A friend of mine and her family had a long delay on their return from Amsterdam – and they got a refund from the airline of 3,000 Euro for the five of them! That was welcome compensation for the frustrating delay at the end of a wonderful vacation – and a nice contribution to the vacation fund! Know your rights and get the refund you deserve if your flight from Europe is delayed. Read on to find out if your flight qualifies!
Many people make fun of the European Union for all the regulation it has released over the years. There are a lot of consumer rights that are among the regulation, like the traveler’s rights, and I’m sure glad they set an example for consumer protection, I wish was followed in the US, Asia and the Middle East. I’m sure the people who were stuck on their Etihad planes on the tarmac in the UAE for more than 12 hours, with one person dying on the delayed flight to Europe and passengers to San Francisco stuck on their flights for 28 hours, running out of food and water would agree (news report here).
The EU has put regulation 261/2004 in place that applies to all flights operated by any airline from any EU airport and flights to an EU airport operated by any EU airline, regardless of citizenship or residence. So, even a visitor from the US flying on Delta or Etihad is eligible, regardless of their respective local regulation.
If you are denied boarding or your flight is cancelled or overbooked, you are entitled to either alternative transport or a full refund. You are also entitled to refreshments, meals and communication, and, if necessary, an overnight stay.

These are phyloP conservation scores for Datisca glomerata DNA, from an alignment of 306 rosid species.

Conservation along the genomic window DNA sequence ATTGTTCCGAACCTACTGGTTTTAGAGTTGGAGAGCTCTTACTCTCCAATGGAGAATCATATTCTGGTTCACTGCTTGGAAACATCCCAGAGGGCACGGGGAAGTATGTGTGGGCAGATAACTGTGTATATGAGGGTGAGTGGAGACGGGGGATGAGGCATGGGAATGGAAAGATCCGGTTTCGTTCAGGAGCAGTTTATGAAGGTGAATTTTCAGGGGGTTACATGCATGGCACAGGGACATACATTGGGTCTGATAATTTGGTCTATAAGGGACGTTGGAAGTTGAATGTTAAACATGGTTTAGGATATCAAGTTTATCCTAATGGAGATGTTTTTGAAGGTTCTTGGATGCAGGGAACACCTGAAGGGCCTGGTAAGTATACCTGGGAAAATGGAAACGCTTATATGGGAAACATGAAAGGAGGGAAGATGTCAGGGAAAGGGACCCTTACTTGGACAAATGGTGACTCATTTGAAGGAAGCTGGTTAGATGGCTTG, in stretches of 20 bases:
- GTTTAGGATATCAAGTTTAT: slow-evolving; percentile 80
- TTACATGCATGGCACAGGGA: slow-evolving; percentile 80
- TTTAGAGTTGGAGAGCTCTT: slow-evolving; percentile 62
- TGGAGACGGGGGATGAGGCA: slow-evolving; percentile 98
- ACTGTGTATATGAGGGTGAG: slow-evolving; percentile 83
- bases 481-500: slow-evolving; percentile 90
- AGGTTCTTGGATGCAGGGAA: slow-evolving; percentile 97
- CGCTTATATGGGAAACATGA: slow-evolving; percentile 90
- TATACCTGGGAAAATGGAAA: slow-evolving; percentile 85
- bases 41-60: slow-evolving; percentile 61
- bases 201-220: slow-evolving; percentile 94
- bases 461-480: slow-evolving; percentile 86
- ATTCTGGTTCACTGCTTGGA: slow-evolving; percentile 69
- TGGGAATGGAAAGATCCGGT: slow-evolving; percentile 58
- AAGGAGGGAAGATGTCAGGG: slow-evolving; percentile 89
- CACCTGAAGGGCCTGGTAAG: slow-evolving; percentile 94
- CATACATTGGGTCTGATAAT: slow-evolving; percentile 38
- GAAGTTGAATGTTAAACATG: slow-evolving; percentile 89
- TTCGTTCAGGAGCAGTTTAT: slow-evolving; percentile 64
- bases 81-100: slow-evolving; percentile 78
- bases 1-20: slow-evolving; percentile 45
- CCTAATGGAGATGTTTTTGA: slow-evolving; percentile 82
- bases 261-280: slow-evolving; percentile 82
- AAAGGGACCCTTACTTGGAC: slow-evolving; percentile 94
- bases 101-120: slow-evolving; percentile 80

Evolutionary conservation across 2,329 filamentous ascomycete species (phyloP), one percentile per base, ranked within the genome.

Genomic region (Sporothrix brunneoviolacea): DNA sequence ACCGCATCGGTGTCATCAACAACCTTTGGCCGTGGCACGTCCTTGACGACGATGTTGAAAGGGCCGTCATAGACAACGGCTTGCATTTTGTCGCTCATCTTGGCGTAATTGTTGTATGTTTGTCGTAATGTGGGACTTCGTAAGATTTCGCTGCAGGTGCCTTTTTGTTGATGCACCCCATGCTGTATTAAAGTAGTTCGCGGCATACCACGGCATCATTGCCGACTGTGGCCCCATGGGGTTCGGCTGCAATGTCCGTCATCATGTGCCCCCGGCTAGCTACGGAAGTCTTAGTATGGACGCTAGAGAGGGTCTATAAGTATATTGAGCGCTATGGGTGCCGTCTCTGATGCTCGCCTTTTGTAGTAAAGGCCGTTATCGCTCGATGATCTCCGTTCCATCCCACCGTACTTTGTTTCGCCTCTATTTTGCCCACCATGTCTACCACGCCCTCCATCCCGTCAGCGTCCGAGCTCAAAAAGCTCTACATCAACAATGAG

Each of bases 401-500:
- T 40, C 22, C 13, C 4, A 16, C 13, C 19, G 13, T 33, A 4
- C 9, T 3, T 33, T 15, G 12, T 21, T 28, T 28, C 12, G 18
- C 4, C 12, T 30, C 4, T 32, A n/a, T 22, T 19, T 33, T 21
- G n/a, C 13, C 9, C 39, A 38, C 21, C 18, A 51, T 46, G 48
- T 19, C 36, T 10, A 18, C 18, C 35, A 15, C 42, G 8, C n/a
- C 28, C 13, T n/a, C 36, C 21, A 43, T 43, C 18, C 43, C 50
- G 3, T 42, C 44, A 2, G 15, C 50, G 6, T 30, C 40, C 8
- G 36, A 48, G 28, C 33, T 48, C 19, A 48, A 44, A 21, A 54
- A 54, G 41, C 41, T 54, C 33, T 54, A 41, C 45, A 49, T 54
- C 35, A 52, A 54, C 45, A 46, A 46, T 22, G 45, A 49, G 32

In addition, if you are denied boarding, your flight is cancelled or arrives more than 2-4 hours late on arrival at the final destination stated on your ticket, you are entitled to compensation depending on destination and distance:
- 2h or more, 1,500 km or less, destination within EU – €250
- 3h or more, over 1,500 km within EU or 1,500 – 3,000, destination outside EU – €400
- 4h or more, over 3,500 km, destination outside EU – €600
Your airline must inform you about your rights and the reason for being denied boarding, or any cancellations or long delays! If you have encountered a delay like above, you can submit a claim form to your airline. If that doesn’t work, you can complain to the responsible EU body, based on country of departure. Using the official claim form is probably a good start, as it shows the airline that you know your rights and are not just fishing for some points or money. In the US, you can also involve consumer advocates, if you don’t make any progress. There are a few independent organizations who will pursue your claims on a contingency fee basis – no win, no fee, for example refund me
Obviously, the airlines have not been happy about this and have tried to evade paying the compensation. The EU issued some clarification later, for example that arrival is at least one door opening at the gate (not wheels down on landing). The “extraordinary circumstances” mentioned in the legislation DO NOT include technical issues or maintenance of the airline (which has been used frequently as an excuse not to pay. An extraordinary circumstance was the volcanic eruption that wrecked havoc on European air travel in 2010. You can find more details on this regulation here and here.
The refund claim for my friend was fairly painless, so I hope it goes well for you, too! If you think you have a claim and have questions, or had success claiming your refund, please comment below! Good luck with your refund. Let’s hope this regulation will inspire similar ones around the world and ultimately leads to better airline operations and more customer friendly travel for all of us!